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Showing posts from August, 2009

Science clichés abound in social science too

Here. Read all about annoying clichés in the natural sciences. In my dissertation I am guilty of "shedding light" on the messy complexities that get tangled up in each other when nature conservation and indigenous peoples' rights meet. I am pleased to note that I didn't call for any "paradigm shifts" but I probably said as much, given that there are countless "missing links" in the interactions between agents of conservation and indigenous communities . The former are searching for the "holy grail" of indigenous peoples living in harmony with nature and the latter just want a "silver bullet" with which to shoot the conservationists and other bossy werewolves in the head.

Araw ng mga Bayani

Today I want to remember Pinay heroines. Image credit: by Francsico Coching, seen at komikero komiks Gabriela Silang , who taught me that women could be warriors, and who has had a fierce grip on my imagination from wild childhood days when I would ride whooping through the rain, bareback on a galloping horse, thinking of what it might've been like to be waving a bolo in one hand, charging into enemy ranks. Image taken from kapuso online Corazon Aquino , who taught me another way of being a woman and a warrior, and who made history at a time when I was just beginning to learn what it meant to be a woman, and to be Pinay. Hmmmm, wala bang heroine dyan na may asawa? Hmmmm.


A NERD BOYFRIEND. Check out these fine specimens. More diversions on . Thank you, Miss Mika O .

Today is International Day of the Disappeared

To disappear is to cease to be visible. To disappear is to cease to exist or be in use. To disappear is to be lost or impossible to find. To disappear is to be taken and kept against your will. To disappear is to go missing or be killed. To reappear. What does it take?

Armadillo in the rain

This evening's rain is my friend. Tonight I am an armadillo and the rain and I are talking. The rain tells me it will keep me safe tonight. The sound of the rain shuts out the rest of the world and I like it this way. I am not hungry. I can stay where I am. Something heavy rustles outside my den. Quickly I curl up into a tight, armored ball, but the rain says, "SHHHHHHHHHHHHHHH. It's nothing." Image credit:

The Baguio We Know

Please join us for the launching of a volume of essays written by authors who have lived and loved in Baguio. Edited by Grace Celeste T. Subido. The Baguio We Know September 2, 2009 at 6PM National Bookstore, SM Baguio "Today, with the emergence of new and concededly more titillating, tourist destinations, many will admit that Baguio has "fallen from grace" from its once lofty position as "Summer Capital of the Philippines." However, perhaps more than anything, this collection of works reveals the Baguio that is so much more than the handmaiden to tourism that some falsely believe is the answer to this city's ultimate salvation. "This collection of works provides a glimpse into that view from within of a place forged in consciousness that transcends boundaries of time and space." -- FROM THE INTRODUCTION The Contributors Cecile Afable Pia Arboleda Arnold Molina Azurin Tita Lacambra-Ayala Nonnette C

Right Thoughts, Right Actions

After our nation's outpouring of love for Cory, what next? What next? What next? Ipat Luna's wonderfully simple suggestion.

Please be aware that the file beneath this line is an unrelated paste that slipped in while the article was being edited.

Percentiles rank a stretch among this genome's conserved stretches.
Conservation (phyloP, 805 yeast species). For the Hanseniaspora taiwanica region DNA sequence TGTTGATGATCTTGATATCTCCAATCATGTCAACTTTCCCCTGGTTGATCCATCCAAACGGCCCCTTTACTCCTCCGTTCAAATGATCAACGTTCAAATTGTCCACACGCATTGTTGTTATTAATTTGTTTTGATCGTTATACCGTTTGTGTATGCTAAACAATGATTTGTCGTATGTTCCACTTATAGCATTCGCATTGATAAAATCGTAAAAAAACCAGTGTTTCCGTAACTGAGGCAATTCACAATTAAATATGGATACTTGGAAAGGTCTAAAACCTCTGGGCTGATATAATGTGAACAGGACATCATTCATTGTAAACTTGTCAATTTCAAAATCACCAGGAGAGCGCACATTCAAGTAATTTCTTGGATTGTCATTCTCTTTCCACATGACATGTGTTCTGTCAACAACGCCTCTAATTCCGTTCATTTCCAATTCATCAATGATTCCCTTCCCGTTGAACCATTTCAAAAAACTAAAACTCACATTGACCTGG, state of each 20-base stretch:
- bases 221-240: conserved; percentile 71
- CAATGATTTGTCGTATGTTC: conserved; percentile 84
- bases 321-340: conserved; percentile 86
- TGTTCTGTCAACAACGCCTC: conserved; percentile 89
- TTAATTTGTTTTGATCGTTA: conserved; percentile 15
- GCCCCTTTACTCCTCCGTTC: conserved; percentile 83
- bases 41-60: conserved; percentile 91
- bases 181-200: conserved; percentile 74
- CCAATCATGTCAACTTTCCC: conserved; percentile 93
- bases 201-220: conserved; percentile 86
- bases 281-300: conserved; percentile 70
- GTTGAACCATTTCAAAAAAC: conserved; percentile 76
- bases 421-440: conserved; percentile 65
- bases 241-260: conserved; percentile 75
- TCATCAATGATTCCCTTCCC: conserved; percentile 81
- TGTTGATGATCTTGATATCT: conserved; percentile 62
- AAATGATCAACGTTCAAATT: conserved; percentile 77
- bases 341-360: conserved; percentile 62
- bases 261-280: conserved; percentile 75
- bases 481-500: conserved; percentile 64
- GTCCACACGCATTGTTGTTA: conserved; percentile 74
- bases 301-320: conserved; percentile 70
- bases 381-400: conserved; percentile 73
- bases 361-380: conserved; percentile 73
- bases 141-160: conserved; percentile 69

I'd like to give this The Finger

Image source: The Daily Dose by Manuel L. Quezon III 11 bottles of $510 champagne. Macapal-Arroyo must have been celebrating something. Some victory, perhaps, after her visit with Obama? What would that be, I wonder? Did she clinch yet another dirty deal at our expense? What does she have in store for us next? Image source: The Daily Dose by Manuel L. Quezon III A $20,000 dinner. Shameless. Oh please give me the strength to hold back all the cuss words piling up on my tongue! Read more At Midfield.

The Middle Finger and I, six-years old and up

Seeing my irate nanay raise her middle finger at a jeepney that had just barely shaved past us and left us gagging in a cloud of black poison, the six-year old in me sensed that this was a powerful gesture. I asked her what it meant. Nanay must have realized that she had let slip the veil of propriety that mothers are expected to wear. "It's a curse," she said perfunctorily, and taking my hand she walked briskly down the street as if to usher me away from the spot of my almost-awakening to something adult. I was delighted to learn something new and magical. From then on I went about surreptitiously giving the finger to condescending adults (always have loathed them), channeling all my childish indignation through my middle finger. I firmly believed that henceforth these unwitting adults were doomed to live unhappy grownup lives. (Pero redundant pala ang curse ko.) I can't remember when or how I finally learned what the middle finger signified. But I think that by


Excerpts from a journal entry written January 9, 2008, Phnom Penh: "We knew we had reached Toul Sleng when we saw barbed wire fences around the corner. When we entered the gate the hairs on my nape and arms stood on end. The air in that place is heavy with agony, anger, grief, and depravity. "We first went to Building A, where interrogations were carried out. The rooms had iron beds and shackles on them and worst of all, photos of torture victims that had died on the beds. One room still had blood stains on the ceiling. It was difficult to breathe. I didn't know whether I wanted to cry or vomit. By the 5th room at the end of the hall, my knees weakened and I had to sit down. ( Pan ) was blurry-eyed and red-nosed... I had to send a text (home), to connect myself to love. I'm crying now as I write this. "After a few moments we entered Building B. The first row of rooms contained photos taken by the Khmer Rouge of all the detainees that were brought to S-21 for